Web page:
Polymer prices fell last month as demand was below the level normally expected for the beginning of springtime
One L/LDPE producer called for a €30/tonne price increase in April despite the €60/tonne reduction in the ethylene contract price. However, most other producers accepted that part of the cost reduction would have to be passed onto converters. By mid-month, L/LDPE film prices had dropped by around €20-25/tonne, which meant that producers had retained the lion's share of the cost reduction and improved their margins.
While demand was reasonable, converters continued to buy cautiously as L/LDPE prices are expected to fall again in May given the further downward trend for feedstock costs in early April. Material availability was balanced as producers controlled production levels to prevent an inventory build-up. Planned and unplanned plant outages also kept a lid on supply.
Producers will hope that demand recovery and supply restrictions will limit price concessions in May.
Initially HDPE producers adopted different price targets in April in response to the €60/tonne fall in C2 costs. One asked for a price increase of €30/tonne and others looked for a rollover or were prepared to offer small price concessions. However, they were all determined to claim back some of the margin that was given away in March when price increases failed to match the cost rise. By mid-month, blow moulding and injection moulding grade prices had slipped €25-30/tonne with blown film grades down by €20/tonne.
Building sector demand was better than in March but order activity was generally slow. Converters were only buying sufficient material for their immediate production needs with prices expected to fall again in May. An inflow of blow moulding material from the Middle East is also exerting downward price pressure.
PP producers were keen to rebuild margins last month after price increases had fallen way short of the cost rise in March. Buyers, on the other hand, wanted a price reduction in line with the €50/tonne fall in the propylene contract price. In practice, contracts were being settled about €30/tonne lower for homopolymers and €15/tonne lower for copolymers.
Food packaging sector demand was in line with expectations while demand from other sectors was described as being rather patchy. Producers varied in their ability to supply, with some continuing to be affected by plant maintenance programmes and unexpected outages.
With feedstock costs sliding further in April converters are waiting for even lower PP prices this month. However, with several major crackers down for maintenance, possible supply restrictions could limit the scale of any such price concessions.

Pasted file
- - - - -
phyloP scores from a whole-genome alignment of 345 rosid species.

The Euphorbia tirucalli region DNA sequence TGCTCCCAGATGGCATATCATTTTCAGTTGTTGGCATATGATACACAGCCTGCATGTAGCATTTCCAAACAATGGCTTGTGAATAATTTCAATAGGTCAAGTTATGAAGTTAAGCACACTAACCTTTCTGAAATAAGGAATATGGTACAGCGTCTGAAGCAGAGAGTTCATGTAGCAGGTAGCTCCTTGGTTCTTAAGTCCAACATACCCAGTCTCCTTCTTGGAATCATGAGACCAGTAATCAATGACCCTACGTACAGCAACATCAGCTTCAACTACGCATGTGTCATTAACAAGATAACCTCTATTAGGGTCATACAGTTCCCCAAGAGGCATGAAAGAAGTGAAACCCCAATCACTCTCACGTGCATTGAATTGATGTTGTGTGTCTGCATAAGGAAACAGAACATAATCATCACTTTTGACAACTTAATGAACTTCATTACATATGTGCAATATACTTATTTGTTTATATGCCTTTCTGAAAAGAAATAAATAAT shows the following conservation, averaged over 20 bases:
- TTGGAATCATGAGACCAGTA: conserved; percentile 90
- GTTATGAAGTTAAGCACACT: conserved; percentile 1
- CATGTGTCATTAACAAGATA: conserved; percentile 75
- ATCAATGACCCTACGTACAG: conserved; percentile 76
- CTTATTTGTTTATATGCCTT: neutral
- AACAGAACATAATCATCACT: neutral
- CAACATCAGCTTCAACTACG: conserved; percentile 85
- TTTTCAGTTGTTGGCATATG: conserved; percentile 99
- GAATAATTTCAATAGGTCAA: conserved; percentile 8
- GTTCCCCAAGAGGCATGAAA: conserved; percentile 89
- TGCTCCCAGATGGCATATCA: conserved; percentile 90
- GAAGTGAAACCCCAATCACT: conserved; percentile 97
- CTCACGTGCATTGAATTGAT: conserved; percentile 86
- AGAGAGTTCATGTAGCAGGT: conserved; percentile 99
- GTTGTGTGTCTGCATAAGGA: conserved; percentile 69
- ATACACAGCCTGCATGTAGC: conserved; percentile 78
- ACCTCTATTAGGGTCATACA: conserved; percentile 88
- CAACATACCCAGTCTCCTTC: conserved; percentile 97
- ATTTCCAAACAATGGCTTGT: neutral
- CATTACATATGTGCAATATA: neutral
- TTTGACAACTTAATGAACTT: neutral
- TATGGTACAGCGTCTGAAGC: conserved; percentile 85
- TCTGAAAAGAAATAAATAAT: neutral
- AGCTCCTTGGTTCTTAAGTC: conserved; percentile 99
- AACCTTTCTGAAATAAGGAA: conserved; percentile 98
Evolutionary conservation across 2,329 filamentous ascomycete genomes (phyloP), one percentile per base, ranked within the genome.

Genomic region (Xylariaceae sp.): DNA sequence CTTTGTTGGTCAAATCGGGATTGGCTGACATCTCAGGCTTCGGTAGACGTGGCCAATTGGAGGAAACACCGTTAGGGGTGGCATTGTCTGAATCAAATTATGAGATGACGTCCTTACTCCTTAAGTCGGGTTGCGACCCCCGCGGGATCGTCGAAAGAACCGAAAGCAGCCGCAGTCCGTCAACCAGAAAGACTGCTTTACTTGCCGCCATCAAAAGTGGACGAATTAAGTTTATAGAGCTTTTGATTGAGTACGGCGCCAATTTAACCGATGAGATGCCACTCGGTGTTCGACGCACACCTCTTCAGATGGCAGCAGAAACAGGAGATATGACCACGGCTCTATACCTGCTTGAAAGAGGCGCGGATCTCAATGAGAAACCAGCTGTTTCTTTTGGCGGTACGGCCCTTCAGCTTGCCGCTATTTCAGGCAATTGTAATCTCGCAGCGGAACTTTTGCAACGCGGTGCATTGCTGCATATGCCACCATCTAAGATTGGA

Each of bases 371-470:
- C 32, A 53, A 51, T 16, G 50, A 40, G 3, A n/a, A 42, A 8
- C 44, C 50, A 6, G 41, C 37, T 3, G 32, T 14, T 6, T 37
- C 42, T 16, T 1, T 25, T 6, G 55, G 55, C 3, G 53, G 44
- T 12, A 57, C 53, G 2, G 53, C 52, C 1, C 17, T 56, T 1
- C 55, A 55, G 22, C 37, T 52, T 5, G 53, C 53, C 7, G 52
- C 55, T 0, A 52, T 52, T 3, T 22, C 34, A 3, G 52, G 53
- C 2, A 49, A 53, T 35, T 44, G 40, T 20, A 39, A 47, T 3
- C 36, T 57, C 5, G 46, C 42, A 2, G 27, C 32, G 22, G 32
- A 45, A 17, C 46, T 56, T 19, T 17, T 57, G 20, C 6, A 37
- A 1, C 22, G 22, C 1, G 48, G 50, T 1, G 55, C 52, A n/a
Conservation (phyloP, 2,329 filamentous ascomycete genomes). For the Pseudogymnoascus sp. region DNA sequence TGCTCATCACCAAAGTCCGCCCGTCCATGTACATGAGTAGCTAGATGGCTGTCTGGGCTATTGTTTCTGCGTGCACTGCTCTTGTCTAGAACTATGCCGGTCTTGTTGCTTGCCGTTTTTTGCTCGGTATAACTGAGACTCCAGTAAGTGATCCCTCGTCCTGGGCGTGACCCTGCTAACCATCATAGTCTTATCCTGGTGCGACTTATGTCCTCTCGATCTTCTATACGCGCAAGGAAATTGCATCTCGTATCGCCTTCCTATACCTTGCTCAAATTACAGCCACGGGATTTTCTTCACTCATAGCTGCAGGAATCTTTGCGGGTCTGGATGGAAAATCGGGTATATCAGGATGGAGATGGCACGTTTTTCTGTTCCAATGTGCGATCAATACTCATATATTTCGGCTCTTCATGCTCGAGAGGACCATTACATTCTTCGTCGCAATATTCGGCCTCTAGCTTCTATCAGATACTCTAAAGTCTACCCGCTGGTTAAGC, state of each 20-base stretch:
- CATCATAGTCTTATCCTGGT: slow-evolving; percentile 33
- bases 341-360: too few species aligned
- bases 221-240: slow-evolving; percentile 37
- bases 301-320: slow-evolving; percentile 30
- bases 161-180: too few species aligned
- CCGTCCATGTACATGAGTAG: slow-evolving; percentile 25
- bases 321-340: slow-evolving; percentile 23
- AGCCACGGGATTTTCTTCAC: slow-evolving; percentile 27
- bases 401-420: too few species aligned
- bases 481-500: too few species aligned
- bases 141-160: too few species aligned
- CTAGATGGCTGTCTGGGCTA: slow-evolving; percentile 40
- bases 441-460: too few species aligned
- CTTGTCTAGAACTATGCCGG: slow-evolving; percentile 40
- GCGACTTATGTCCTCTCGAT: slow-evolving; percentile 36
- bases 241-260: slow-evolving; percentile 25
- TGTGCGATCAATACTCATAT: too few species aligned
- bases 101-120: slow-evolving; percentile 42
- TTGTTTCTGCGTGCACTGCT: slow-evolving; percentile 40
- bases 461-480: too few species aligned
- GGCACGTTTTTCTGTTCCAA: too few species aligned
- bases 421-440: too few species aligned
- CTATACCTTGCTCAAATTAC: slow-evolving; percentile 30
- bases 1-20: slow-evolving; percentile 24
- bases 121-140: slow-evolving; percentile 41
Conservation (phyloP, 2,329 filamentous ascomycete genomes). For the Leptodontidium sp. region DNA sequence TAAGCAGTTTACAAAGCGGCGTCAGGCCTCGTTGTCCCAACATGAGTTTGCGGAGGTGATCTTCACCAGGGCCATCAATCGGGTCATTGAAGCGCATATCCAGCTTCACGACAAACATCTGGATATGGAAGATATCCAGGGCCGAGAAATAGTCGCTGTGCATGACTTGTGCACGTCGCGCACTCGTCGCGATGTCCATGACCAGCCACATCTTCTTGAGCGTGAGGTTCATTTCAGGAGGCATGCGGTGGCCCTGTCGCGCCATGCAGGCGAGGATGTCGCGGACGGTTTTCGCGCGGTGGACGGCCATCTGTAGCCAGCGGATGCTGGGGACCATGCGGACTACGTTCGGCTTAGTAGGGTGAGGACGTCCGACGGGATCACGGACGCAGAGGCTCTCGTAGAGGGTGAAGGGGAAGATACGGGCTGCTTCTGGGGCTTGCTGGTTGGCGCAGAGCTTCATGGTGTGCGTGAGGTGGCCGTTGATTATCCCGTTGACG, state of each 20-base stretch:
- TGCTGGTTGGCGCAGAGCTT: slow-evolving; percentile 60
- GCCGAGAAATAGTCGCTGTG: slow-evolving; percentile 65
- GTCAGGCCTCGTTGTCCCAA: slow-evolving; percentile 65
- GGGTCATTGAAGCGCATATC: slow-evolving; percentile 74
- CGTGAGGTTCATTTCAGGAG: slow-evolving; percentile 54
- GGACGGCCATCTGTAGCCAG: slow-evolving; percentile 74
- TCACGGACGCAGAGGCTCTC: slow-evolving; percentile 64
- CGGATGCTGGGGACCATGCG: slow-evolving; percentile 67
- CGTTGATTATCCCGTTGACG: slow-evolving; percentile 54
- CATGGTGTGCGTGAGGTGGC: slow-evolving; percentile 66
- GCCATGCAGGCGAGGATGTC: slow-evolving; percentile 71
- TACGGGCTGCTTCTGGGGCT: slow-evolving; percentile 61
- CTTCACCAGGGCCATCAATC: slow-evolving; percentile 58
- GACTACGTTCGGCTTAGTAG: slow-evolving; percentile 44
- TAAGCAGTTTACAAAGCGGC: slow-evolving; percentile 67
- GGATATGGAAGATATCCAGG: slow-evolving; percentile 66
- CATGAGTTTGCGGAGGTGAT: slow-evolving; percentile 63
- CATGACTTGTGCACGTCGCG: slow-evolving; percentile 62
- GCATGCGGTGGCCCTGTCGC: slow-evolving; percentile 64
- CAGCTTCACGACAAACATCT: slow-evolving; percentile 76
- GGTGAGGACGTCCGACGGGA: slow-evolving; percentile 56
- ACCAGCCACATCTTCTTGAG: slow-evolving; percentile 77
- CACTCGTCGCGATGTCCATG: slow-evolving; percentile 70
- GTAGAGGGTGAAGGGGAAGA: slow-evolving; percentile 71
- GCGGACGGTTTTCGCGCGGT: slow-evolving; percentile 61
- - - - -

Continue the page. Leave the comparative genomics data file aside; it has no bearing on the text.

PS buyers sought significant price rebates in April after the styrene monomer contract price settled €64/tonne lower. However, after the leading supplier reduced its gross market price by €40/tonne for GPPS grades and left the HIPS premium at €115/tonne, the tone had been set. Most deals were indeed settled during the first two trading weeks of the month along these lines.
Demand dropped towards mid-month following a livelier start than expected. Converters noted the continuing reduction in feedstock costs and were prepared to wait for polymer prices to fall further in May before replenishing their inventories.
Material availability was balanced, with limited disruption to PS supply due to the planned and unplanned cracker maintenance turnarounds. Consolidation of European PS capacities continued with the closure of Total's Stalybridge plant, the last remaining British PS production site.
The €60/tonne reduction in the April ethylene contract price meant a €30/tonne decline in the PVC production cost base. Ineos ChlorVinyls, the European market leader, responded by announcing that S-PVC prices would be rolled over into April. Most other producers followed suit in an attempt to improve margins.
Converters were determined that producers should share some of the cost benefits by offering price concessions. With poor demand and good availability, contracts were being settled on average €15-20/tonne lower by mid-month.
Construction PVC demand in April was little better as the weather improved but was not as good as would normally be expected. Construction sector activity is still suffering from challenging economic circumstances and many months of cold weather. Converters were also minimising PVC purchases with prices expected to drop further over the coming months.
A large drop in the paraxylene contract price (down €130/tonne) and MEG (expected drop of €50-60/tonne) has led to downward pressure on PET prices. The combined feedstock cost development implies a fall of around €115/tonne in the PET cost base. Producers were however reluctant to pass on the full decrease in feedstock prices to consumers as they have struggled to improve margins since the autumn of last year.
By mid-month bottle-grade PET was trading €35-45/tonne lower depending on the particular negotiations.
Producers managed to improve margins in April because of the low production rates maintained so far this year, as well as a range of turnarounds. Converters remained hesitant to take advantage of cheap import prices because of uncertainty over future European prices and the long lead time for deliveries. Meanwhile, PET demand remains weak.